If you’ve ever purchased concentrates from a dispensary, chances are that you took your product to go in a silicone wax container or, at the very least, plastic containers with silicone inserts. Silicone has pretty much become a standard for transporting the stickiest of concentrates, including waxes and shatters, due to the material’s non-stick benefits as well as its cost effectiveness. It’s easy to take silicone for granted but there are a variety of reasons why it remains such a popular material in the 710 world. Silicone dab containers, or, more accurately in some cases, silicone inserts for glass dab containers, are the perfect answer to the common questions “how to store dabs.”
In the context of silicone containers, the material silicone is actually a combination of silicone and oxygen atoms deliberately assembled in a chain. Silicone can be fairly diverse as far as which compounds are used to create the silicone polymer but combining the silicone atoms in an alternating chain with oxygen atoms is what gives the material such flexibility, resilience, and sleekness (all important factors for successful silicone dab storage).
Silicone dab containers have been popular in dispensaries that cater to the 710 community for some time but the everyday use of silicone in domestic life goes back over a century. Outside of a dispensary, you can find silicone commonly used in everything from auto parts to cookware. Its low levels of toxicity have found it heavily used in the medical industry as well as in children’s toys. Its stability in a wide spectrum of temperatures renders it an ideal component in sensitive electronics and as firestops in buildings and aircrafts. With so many diverse uses for silicone, its eventual introduction as affordable, non-stick dab containers makes perfect sense.
So, is silicone heat resistant? Yes! Silicone’s heat resistance plays a major part in its popular applications in both the 420 and 710 communities. It’s been used to create virtually unbreakable water pipes and, besides its wide use in wax containers, it’s used for concentrate paraphernalia such as dab mats. You can even buy silicone ashtrays thanks to food grade silicone’s ability to withstand temperatures up to 572° F. Resisting heat of such intensity means that you can actually toss silicone wax containers (as long as they are completely crafted from high quality, food grade silicone) into a dishwasher after use without fearing that their integrity will be compromised. The properties of silicone also make it a great insulating material. You don’t want to expose your concentrates to too much heat prior to use, so dab containers made from silicone help to maintain the integrity of oils and shatters.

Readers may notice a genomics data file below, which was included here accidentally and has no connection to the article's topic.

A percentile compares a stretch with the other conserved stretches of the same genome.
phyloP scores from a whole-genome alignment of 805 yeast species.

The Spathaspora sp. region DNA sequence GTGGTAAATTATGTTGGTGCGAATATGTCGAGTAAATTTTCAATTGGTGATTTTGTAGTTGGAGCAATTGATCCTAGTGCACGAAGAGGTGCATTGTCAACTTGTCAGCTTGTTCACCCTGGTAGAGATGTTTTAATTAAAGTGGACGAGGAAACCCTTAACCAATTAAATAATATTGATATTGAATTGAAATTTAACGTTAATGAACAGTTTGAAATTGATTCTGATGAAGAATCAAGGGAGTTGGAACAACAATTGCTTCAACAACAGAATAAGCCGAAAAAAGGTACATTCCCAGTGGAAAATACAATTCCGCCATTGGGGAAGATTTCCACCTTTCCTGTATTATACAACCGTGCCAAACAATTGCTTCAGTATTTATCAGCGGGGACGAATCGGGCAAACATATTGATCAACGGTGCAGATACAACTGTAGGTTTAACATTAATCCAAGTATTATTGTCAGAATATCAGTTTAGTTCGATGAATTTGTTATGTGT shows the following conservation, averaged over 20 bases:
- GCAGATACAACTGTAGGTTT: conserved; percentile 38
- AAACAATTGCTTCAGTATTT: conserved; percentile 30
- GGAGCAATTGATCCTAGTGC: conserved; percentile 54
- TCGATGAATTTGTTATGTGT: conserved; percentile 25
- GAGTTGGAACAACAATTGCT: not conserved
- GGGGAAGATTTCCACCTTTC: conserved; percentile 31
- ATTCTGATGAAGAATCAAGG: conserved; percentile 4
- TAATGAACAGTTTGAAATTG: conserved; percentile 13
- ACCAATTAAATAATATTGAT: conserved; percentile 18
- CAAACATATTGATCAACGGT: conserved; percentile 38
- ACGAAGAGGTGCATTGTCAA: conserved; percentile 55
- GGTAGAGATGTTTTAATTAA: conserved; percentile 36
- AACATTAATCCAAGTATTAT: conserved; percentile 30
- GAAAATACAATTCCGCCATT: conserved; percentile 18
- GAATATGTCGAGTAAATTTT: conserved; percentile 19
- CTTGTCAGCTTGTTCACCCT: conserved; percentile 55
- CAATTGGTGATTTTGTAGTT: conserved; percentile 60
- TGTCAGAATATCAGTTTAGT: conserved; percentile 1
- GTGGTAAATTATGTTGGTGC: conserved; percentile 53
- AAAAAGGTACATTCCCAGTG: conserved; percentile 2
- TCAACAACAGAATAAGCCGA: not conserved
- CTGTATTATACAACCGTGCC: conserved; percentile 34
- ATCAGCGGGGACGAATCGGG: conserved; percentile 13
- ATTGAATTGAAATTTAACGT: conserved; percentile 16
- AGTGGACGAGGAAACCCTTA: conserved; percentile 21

Arguably, the most attractive feature of silicone dab containers is their non-stick quality. Silicone presents a slick surface that allows consumers to more easily harness every last drop of concentrate, no matter how tenaciously sticky they may be. For those with medical ailments that make working with their hands difficult, this can be especially helpful since they can collect a dose of medicine without exerting unnecessary effort. For those using concentrates recreationally, it's more a matter of getting the most bang for their buck. High quality concentrates come with a hefty price tag attached and no one wants to leave any precious wax residue behind.
Silicone dab containers are best used for utility and transport as opposed to long-term storage. Much of this is due to most silicone containers not being airtight. Prolonged exposure to oxygen can dry out your waxes and other concentrates. If you absolutely need to use a silicone wax container for storage, you’re better off investing in a container made of another material, like plastic, with a silicone insert. The popularity of concentrates continues to rise. Michael Ray, who founded San Francisco cannabis company Bloom Farms, stated in an interview that concentrates “are used in probably 95 percent of the branded products” they make. The affordability and utility of silicone concentrate containers along with the escalating popularity of concentrates means we’ll see silicone uses for waxes, shatters and other sticky dabs for years to come.